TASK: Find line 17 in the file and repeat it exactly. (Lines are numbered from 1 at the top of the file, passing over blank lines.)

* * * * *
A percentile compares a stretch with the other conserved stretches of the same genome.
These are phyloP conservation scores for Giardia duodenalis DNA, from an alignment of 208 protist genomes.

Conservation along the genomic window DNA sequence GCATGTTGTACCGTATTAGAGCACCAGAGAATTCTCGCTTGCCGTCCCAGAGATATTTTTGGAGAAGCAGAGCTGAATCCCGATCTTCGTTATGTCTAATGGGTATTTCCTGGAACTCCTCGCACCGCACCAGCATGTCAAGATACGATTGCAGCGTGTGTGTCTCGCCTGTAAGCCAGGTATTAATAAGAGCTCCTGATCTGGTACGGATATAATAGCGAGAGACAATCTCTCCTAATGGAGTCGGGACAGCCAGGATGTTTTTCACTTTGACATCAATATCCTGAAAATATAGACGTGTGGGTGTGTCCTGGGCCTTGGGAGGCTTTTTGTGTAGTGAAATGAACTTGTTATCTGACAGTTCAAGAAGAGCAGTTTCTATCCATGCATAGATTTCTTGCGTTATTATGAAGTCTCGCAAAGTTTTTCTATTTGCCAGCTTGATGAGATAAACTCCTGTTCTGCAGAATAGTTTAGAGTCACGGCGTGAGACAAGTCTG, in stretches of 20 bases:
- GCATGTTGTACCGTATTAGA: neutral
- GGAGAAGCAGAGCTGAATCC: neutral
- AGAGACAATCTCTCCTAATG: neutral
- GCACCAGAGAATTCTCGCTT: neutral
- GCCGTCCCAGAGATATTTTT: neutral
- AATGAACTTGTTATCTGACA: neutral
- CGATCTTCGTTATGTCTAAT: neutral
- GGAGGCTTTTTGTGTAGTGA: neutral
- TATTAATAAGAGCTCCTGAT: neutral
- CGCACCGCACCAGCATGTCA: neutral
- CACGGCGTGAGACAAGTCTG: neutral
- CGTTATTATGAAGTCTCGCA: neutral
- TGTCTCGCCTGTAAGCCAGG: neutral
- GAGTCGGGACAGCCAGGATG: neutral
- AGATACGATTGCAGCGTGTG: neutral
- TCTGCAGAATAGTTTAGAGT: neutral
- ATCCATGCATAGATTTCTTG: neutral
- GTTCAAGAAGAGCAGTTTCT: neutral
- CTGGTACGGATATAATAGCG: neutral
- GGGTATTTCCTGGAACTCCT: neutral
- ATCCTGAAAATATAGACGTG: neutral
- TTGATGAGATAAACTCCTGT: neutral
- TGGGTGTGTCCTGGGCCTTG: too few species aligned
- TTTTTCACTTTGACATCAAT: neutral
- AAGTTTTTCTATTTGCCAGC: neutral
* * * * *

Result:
- GAGTCGGGACAGCCAGGATG: neutral